Atlas Air Worldwide Holdings Inc. accused its unionized pilots of intentionally slowing down work, causing "widespread and significant" flight delays, in the latest labor dispute between a union and an air-cargo carrier.
The company, whose airline subsidiaries deliver cargo for United Parcel Service Inc., Deutsche Post AG's DHL, FedEx Corp. and Amazon.com Inc., is seeking a preliminary injunction to get the International Brotherhood of Teamsters to end what it calls an illegal work slowdown aimed at disrupting its business. The corporate parent of Atlas Air and Polar Air Cargo Worldwide said in prepared remarks the union is engaging in a coordinated attempt to disrupt service to gain an edge during ongoing contract negotiations.
In a federal complaint filed Monday, Atlas claimed the union has encouraged such acts as calling in sick at the last minute, refusing to work citing fatigue and refusing to work overtime. The complaint said the amount of last-minute sick calls jumped to 24% between October 1, 2016, and last Wednesday, compared with 14% during the same period a year earlier.
The company said tactics like these contributed to an 83% surge in flight delays over six hours since December.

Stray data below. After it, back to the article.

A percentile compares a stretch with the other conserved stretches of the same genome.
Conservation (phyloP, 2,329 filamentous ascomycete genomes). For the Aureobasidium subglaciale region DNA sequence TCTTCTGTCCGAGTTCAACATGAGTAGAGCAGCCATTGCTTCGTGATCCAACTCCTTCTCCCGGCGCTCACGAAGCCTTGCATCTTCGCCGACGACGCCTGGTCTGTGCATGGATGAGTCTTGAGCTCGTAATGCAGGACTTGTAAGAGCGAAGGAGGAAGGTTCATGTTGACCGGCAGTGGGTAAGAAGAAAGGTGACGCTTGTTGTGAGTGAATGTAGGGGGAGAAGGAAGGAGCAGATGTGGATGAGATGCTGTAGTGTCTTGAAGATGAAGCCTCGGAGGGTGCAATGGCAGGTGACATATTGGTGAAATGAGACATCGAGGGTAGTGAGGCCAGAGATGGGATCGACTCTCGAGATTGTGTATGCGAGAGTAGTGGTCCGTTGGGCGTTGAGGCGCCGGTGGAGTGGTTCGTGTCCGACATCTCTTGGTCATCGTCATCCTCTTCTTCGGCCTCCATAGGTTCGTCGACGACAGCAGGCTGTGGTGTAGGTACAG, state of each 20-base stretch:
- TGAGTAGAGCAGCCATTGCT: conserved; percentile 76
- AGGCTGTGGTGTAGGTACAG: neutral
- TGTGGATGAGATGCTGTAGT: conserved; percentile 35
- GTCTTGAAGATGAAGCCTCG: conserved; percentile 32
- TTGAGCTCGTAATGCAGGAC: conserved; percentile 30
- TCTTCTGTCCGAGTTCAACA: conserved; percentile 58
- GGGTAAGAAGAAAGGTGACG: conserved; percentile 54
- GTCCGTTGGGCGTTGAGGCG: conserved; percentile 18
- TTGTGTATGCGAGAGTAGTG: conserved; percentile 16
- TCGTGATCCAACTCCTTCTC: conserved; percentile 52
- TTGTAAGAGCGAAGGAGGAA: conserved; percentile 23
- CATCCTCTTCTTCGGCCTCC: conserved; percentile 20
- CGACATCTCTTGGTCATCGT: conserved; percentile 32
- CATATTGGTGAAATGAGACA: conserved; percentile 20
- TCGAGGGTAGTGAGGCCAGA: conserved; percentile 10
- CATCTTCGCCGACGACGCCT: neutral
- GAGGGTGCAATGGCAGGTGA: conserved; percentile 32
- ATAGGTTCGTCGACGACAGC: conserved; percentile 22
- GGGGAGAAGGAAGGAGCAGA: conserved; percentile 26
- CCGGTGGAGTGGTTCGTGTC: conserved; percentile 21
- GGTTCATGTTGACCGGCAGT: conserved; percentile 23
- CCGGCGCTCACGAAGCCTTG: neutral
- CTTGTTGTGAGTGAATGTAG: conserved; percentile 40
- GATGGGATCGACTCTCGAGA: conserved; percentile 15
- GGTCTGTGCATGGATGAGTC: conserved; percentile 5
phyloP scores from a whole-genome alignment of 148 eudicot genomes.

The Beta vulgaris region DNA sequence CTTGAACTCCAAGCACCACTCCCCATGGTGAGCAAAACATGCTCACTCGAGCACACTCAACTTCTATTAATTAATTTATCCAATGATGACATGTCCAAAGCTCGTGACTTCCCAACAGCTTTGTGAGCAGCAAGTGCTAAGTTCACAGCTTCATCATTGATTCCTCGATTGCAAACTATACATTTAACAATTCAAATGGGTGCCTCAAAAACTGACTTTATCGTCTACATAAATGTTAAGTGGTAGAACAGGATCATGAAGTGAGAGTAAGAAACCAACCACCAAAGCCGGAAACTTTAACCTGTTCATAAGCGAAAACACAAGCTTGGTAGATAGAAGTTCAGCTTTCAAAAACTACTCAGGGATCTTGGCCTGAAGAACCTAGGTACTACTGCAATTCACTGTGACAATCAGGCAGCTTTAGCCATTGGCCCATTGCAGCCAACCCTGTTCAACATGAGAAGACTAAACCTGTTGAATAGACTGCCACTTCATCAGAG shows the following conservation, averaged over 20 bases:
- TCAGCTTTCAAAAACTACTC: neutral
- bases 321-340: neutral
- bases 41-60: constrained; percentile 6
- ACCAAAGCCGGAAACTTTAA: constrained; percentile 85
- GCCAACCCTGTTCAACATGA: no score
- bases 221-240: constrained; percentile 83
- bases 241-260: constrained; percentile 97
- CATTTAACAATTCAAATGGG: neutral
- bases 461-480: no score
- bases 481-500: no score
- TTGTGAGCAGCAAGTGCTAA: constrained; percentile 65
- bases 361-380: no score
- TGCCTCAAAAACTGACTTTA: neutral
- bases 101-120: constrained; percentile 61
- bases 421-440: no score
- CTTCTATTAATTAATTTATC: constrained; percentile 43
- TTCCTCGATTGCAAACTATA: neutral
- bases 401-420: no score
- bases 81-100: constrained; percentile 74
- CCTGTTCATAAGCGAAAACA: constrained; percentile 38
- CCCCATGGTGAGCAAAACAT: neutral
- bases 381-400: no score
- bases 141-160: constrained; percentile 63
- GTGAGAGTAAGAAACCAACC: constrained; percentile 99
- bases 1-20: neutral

The dispute may stoke concerns about a potential labor impasse at the start of peak holiday shipping season. Last year, an airline operated by rival Atlas rival Air Transport Services Group Inc., successfully got a federal judge to halt a pilot strike after the work stoppage threatened to disrupt deliveries during the critical holiday season.
Unionized aircraft mechanics at UPS are also threatening to strike if contract negotiations do not come to a close soon.
"We value our commitment to our customers and the passengers and cargo entrusted to us," said Atlas Air Worldwide Chief Executive William J. Flynn in a statement. "We must protect the service quality we provide to our customers."
A union representative said that while the complaint is being reviewed, an initial assessment suggests "it is part of the company's ongoing efforts to abdicate responsibility for its failures and refusal to address the long-expected decline in global pilot supply."
"Meanwhile, Atlas has internationally expanded its flying operations, all while pretending it has the staffing capacity to do so," said Daniel Wells, president of the Airline Professionals Association Teamsters Local 1224. "It should come as no surprise therefore that Atlas's operations are now subject to criticism and scrutiny from its customers and the public."
Airlines and railroads fall under the Railway Labor Act, which makes it more difficult for unionized workers to strike. Under that law, contracts don't expire, and federal mediation is mandated if the two sides can't come to an agreement. The mediators also can call for a recess in negotiations if the two sides reach a stalemate.
Shares in Atlas Air, up 27% so far this year, slipped 2.4% to $66 during Monday trading.
Write to Imani Moise at firstname.lastname@example.org
(END) Dow Jones Newswires
September 25, 2017 19:28 ET (23:28 GMT)